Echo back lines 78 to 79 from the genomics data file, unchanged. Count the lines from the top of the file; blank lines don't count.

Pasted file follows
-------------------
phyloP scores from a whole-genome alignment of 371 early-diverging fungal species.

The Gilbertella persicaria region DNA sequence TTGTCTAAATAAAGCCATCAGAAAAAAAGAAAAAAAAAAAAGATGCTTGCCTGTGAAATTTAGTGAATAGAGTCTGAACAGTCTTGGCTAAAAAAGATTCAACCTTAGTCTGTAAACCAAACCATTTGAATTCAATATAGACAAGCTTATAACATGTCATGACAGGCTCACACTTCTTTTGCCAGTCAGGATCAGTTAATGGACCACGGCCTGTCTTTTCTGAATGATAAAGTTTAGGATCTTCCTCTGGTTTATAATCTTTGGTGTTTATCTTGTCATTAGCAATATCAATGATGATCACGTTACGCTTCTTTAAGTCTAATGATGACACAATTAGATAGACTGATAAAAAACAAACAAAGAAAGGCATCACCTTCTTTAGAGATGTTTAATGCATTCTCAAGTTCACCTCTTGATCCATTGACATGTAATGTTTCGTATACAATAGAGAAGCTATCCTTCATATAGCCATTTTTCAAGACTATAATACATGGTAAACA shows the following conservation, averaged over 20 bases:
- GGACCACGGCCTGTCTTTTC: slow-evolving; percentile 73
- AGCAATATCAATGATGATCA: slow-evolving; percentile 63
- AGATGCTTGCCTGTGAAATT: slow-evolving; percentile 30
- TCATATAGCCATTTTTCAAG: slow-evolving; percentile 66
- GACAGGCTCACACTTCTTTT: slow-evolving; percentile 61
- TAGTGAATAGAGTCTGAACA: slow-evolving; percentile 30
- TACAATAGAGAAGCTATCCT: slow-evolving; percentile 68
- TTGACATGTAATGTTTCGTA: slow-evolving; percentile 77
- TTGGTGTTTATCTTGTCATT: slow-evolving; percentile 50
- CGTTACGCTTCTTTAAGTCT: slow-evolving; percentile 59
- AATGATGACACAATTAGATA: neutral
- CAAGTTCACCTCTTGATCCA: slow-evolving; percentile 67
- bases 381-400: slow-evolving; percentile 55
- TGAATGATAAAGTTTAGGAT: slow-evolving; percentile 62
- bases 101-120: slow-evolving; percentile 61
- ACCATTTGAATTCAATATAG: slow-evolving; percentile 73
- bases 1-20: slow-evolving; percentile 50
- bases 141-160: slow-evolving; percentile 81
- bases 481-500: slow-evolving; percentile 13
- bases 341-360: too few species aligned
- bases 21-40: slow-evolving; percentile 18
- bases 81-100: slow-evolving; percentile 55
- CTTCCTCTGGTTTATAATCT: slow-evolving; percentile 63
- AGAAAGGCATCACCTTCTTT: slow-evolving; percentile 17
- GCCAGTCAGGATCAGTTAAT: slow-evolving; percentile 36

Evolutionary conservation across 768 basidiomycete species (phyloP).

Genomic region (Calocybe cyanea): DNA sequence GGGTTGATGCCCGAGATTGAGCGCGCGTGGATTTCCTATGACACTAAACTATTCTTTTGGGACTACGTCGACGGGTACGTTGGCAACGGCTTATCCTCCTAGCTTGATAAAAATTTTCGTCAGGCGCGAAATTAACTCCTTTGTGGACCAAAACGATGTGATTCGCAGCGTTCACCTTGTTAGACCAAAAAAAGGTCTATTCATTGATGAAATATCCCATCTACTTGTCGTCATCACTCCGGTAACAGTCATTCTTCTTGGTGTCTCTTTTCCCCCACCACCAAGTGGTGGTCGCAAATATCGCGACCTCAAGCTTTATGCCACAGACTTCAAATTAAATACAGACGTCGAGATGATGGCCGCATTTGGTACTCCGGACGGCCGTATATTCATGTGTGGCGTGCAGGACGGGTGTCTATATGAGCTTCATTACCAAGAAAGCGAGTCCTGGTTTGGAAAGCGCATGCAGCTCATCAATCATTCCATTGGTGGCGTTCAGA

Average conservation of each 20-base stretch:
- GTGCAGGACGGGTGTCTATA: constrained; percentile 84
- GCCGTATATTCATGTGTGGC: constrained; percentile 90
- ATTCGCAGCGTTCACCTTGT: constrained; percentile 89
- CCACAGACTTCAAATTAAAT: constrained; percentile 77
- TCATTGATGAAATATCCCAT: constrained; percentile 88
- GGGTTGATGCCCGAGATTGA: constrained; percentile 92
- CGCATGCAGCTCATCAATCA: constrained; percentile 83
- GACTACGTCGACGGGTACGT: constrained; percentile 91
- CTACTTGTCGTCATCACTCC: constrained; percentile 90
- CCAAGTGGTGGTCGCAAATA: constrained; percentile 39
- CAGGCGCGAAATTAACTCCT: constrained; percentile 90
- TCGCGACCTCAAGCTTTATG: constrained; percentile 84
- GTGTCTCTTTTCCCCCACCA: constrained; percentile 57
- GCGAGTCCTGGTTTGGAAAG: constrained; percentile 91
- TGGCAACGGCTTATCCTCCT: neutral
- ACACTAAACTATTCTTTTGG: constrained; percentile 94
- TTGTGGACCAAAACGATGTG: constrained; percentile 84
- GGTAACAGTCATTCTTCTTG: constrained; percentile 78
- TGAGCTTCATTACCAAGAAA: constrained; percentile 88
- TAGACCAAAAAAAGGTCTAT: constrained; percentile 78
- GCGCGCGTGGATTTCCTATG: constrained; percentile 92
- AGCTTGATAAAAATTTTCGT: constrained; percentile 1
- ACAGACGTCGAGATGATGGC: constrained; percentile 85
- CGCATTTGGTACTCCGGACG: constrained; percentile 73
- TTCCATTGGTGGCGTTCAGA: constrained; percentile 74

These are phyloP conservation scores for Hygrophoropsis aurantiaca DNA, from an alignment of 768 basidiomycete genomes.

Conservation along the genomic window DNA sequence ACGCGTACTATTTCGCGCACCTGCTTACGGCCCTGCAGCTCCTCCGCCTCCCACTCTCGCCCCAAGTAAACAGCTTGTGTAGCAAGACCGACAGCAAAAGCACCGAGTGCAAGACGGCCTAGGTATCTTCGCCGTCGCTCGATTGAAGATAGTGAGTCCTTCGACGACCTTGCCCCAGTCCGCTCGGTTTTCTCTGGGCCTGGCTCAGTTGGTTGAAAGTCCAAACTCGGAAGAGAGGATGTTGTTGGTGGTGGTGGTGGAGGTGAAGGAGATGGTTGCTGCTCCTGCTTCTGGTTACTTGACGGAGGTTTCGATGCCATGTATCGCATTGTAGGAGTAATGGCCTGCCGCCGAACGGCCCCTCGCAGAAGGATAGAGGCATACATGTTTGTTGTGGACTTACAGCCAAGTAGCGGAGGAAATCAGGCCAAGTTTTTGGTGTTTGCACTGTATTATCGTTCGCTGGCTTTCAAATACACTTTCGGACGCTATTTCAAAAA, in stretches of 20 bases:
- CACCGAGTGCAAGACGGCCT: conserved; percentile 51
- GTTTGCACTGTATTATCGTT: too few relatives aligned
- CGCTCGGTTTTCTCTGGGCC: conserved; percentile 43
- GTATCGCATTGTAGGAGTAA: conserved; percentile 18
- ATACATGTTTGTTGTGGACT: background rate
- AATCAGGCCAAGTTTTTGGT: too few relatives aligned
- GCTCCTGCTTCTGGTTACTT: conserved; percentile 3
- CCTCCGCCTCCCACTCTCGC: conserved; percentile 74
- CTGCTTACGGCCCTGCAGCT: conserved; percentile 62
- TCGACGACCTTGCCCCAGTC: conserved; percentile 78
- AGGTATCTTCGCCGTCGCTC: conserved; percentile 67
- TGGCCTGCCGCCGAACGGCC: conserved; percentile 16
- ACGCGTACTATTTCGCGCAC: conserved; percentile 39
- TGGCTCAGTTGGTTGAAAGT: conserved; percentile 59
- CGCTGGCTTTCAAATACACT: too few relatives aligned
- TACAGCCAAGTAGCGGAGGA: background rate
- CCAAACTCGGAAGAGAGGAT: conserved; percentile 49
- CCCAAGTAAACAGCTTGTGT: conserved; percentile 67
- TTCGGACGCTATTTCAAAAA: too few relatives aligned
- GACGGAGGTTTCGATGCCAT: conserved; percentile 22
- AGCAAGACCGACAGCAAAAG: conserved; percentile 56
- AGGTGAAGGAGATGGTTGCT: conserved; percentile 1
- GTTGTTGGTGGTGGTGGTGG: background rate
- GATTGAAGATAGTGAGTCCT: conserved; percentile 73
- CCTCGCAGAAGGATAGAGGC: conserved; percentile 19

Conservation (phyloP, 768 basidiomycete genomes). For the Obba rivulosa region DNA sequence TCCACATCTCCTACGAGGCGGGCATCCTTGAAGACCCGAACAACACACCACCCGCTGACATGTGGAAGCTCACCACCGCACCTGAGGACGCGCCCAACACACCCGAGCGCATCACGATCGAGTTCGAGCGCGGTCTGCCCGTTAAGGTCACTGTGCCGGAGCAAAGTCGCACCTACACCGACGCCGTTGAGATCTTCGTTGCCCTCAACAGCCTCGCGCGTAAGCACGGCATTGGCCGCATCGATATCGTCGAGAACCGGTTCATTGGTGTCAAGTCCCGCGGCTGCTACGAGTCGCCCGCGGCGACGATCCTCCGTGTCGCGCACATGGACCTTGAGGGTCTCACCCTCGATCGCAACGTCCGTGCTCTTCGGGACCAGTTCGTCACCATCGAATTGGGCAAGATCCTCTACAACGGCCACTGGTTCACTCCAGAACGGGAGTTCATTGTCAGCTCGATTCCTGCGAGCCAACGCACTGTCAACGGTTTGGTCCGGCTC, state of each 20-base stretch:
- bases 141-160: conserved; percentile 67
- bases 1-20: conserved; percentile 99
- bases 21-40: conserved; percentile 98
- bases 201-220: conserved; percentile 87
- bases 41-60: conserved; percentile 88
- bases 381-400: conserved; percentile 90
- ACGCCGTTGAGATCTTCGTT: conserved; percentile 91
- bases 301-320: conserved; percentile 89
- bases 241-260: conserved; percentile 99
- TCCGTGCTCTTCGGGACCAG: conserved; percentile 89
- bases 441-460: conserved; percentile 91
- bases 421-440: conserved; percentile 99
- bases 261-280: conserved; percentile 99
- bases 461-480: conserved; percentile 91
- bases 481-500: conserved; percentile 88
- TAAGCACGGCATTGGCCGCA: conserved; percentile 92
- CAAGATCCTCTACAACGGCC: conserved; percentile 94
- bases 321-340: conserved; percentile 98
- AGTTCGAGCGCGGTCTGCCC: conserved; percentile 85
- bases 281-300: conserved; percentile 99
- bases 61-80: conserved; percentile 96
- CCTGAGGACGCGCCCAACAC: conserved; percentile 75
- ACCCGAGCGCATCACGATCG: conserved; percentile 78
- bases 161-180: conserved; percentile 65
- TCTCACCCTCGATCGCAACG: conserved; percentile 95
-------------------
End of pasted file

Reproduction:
- AGCAAGACCGACAGCAAAAG: conserved; percentile 56
- AGGTGAAGGAGATGGTTGCT: conserved; percentile 1